Generally, executors in a will are allowed to take compensation as an executor. In many states, such as California where I practice law, the amount of compensation is set by law, and must be approved by the court in the probate case.
The executor is also entitled under law to reimbursement of out of pocket expenses that they have paid on behalf of the estate. Again this has to be approved by the court.
Other than approved compensation (executor fee) and reimbursement approved by the...
The will does not have to expressly mention the mineral rights. Usually in the will there is a general statement that says something like "all of the rest of my estate shall be distributed to..." The mineral rights and all other properties, money, and assets not mentioned directly in the will are part of what lawyers call the residuary estate, and the beneficiaries named in the general statement about "all the rest of my estate..." are often referred to as the residuary beneficiaries....
You should be looking for an attorney who specializes or has a major focus in "contested probate" or "probate litigation". Many attorneys handle general probate cases, but you are looking for a lawyer who frequently takes on "contested probate" cases.
Google those key words and the city and state where the case will take place. Look for a county bar association in the area where the case will be based. Many bar associations have referral services.
When you talk to the potential...
You should look for a probate attorney in the area where your father resided, as the venue and jurisdiction for the probate of his Will is the County and State where he resided. You can google probate attorney and the name of the City and State; or call information for that area and find the County Bar Association. The County Bar Association should be able to refer you to qualified attorneys.
Unless you have the time and skill to handle a probate on your own, you should have legal...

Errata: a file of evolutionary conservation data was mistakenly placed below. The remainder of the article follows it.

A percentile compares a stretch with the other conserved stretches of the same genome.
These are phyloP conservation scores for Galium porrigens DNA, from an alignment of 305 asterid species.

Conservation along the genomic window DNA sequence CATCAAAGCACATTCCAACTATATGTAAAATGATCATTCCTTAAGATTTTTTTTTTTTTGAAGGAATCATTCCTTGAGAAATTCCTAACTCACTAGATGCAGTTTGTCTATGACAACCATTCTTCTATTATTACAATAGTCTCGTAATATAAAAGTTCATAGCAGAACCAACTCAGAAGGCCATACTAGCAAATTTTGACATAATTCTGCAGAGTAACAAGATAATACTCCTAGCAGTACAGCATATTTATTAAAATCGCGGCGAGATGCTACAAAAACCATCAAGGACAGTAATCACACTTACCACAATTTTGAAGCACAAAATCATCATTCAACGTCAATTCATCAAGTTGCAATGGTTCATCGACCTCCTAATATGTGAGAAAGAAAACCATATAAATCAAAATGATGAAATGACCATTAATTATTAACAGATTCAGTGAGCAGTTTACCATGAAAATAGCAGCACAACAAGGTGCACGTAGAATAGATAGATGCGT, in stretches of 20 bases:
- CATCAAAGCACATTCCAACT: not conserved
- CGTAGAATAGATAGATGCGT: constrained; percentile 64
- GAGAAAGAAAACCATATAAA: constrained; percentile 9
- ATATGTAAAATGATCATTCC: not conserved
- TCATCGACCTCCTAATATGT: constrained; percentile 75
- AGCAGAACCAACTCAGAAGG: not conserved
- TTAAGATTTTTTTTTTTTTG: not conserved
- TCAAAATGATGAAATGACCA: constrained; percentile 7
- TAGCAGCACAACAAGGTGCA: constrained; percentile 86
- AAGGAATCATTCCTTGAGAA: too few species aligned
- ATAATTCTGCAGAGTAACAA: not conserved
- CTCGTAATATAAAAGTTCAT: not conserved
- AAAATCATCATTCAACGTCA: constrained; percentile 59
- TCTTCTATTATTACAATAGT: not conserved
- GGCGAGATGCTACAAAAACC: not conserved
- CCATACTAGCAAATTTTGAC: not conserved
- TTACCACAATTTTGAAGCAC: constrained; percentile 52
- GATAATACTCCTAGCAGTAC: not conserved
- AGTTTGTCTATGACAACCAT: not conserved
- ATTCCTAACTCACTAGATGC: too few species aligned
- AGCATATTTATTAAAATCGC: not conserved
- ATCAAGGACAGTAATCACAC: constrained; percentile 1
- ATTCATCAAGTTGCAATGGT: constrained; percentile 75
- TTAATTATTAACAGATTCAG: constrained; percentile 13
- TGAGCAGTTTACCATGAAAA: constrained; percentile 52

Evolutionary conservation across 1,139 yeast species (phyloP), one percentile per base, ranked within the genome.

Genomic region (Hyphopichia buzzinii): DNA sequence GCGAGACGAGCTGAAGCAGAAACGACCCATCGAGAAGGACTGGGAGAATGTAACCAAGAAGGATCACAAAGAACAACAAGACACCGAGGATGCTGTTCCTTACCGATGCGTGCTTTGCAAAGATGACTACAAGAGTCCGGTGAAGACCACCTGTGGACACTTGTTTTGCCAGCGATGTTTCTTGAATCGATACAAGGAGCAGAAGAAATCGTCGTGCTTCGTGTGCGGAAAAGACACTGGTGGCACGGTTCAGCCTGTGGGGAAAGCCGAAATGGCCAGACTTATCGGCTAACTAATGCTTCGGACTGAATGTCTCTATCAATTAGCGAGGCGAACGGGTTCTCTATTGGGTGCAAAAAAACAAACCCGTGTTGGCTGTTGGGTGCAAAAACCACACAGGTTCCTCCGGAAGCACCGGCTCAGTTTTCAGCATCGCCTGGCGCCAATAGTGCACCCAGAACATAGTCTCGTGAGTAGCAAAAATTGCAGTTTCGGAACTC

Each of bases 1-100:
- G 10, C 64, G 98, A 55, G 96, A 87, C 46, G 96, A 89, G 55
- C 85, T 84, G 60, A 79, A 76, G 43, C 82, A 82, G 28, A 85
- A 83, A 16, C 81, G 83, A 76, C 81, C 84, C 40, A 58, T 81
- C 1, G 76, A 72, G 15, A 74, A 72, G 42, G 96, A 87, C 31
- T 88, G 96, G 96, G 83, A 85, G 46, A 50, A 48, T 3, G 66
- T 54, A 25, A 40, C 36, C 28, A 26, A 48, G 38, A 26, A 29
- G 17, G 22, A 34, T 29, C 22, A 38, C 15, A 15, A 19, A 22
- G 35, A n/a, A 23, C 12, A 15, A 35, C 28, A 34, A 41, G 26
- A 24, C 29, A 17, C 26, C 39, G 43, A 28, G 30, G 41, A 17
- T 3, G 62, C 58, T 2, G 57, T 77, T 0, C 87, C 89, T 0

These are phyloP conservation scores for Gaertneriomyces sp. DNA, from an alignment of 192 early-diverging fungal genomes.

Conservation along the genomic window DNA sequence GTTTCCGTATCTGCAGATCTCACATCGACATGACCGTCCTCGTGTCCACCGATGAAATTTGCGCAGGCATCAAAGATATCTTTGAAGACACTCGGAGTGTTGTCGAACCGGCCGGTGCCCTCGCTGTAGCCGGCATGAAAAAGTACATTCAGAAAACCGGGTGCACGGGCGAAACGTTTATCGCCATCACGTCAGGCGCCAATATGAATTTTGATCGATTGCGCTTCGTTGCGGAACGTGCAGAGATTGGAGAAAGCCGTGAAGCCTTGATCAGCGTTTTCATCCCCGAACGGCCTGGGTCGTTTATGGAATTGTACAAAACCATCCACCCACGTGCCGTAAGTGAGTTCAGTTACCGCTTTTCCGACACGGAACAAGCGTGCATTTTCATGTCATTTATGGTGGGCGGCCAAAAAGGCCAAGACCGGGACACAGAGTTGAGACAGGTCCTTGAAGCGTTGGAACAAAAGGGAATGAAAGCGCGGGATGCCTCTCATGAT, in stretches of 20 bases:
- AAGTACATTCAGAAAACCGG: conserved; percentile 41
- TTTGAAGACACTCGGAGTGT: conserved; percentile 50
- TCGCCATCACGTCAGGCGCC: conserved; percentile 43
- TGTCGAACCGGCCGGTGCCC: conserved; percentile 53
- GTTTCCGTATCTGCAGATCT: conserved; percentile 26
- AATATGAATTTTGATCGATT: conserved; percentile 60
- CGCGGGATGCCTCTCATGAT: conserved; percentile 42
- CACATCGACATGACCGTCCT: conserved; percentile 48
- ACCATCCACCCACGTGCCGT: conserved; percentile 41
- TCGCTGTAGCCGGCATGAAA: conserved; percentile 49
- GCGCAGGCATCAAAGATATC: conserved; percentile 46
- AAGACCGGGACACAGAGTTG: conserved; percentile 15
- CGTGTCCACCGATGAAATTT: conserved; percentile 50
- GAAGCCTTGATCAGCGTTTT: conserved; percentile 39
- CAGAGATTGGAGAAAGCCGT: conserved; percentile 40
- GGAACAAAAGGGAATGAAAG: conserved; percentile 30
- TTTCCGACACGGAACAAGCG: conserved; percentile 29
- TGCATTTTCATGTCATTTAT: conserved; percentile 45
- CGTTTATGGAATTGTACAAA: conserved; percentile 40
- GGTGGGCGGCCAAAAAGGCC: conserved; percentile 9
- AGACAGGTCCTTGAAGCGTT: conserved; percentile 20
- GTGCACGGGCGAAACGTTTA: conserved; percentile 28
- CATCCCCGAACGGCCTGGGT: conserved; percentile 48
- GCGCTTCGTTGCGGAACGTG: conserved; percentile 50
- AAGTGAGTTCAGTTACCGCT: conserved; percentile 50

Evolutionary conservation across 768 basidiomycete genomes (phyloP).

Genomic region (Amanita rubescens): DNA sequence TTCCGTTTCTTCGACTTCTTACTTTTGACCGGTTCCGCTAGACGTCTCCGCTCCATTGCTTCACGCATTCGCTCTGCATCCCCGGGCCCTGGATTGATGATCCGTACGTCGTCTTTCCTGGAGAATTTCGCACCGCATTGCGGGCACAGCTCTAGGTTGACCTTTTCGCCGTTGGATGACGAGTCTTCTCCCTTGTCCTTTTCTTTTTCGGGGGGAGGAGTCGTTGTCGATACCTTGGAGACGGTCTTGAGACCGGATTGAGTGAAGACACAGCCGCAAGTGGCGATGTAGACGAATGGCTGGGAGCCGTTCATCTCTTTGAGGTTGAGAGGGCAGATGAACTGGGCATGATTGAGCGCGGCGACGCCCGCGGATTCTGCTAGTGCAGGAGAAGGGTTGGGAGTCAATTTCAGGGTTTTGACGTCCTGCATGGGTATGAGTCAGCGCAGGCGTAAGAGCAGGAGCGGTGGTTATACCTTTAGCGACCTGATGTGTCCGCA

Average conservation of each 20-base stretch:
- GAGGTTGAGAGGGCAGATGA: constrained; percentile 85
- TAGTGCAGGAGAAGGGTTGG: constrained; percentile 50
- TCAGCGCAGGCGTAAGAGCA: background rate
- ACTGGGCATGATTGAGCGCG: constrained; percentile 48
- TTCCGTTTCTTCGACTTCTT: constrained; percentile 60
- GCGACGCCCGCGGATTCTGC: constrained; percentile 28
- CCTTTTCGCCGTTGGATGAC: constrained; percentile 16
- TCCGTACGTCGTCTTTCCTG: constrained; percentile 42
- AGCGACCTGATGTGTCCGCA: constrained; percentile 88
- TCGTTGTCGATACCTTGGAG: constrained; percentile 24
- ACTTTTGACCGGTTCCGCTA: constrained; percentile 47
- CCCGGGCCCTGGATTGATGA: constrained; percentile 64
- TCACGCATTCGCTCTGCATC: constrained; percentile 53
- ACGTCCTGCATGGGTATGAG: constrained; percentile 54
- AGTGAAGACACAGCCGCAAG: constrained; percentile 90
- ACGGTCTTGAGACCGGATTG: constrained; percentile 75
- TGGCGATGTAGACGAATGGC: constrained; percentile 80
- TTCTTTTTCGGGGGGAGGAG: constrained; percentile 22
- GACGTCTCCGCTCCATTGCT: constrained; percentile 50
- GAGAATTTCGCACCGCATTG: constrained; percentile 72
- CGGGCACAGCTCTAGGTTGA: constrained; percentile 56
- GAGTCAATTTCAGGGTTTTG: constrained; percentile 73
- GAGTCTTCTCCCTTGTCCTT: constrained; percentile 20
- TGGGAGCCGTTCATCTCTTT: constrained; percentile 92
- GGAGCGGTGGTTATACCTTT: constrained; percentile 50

IRAs are not usually subject to probate, because the IRA owner has the ability to name death beneficiaries, both primary and secondary. Those death benefits are claimed and paid much like life insurance. The problem arises when the IRA owner fails to name death beneficiaries on their IRA.
This is referred to as "compensation". As a will is probated in most states, state law often sets the compensation for the executor according to statute, as it is here in California.
You could provide that the "executor is entitled to reasonable compensation, as provided by law" as a general statement of your wishes that the executor is compensated.
This is the same in California where I practice. Custody and legal guardianship are different. I recently had a case where the mother who had legal custody over the 15 year old daughter died. Her father then took custody over his daughter, but to make a claim on the life insurance policy of the mother, he had to be appointed the guardian in order to assert her legal rights.
I advise you to consult with a guardianship attorney in Virginia.
Since your mother-in-law no longer has capacity to amend her will, the provisions of her last will are controlling.
It is not clear in your facts whether your husband was the sole beneficiary, or one of the beneficiaries along with his siblings.
It is also not clear what the will provides if a beneficiary predeceases the testator (your mother-in-law).
If you can obtain a copy of the will, I would have it reviewed by a probate attorney in Texas to (a) get an opinion about whether your...
A good starting point would be to look at the will to see if it states any provision concerning who pays the administration expenses. Were you asked to agree? If so, you may want to refuse if the proportional cost of the administration falls more heavily on you.
Your proposition is not unreasonable. In California where I practice, the cost of administration is paid by the estate. I'm not sure about New York. You may wish to talk to a NY probate attorney.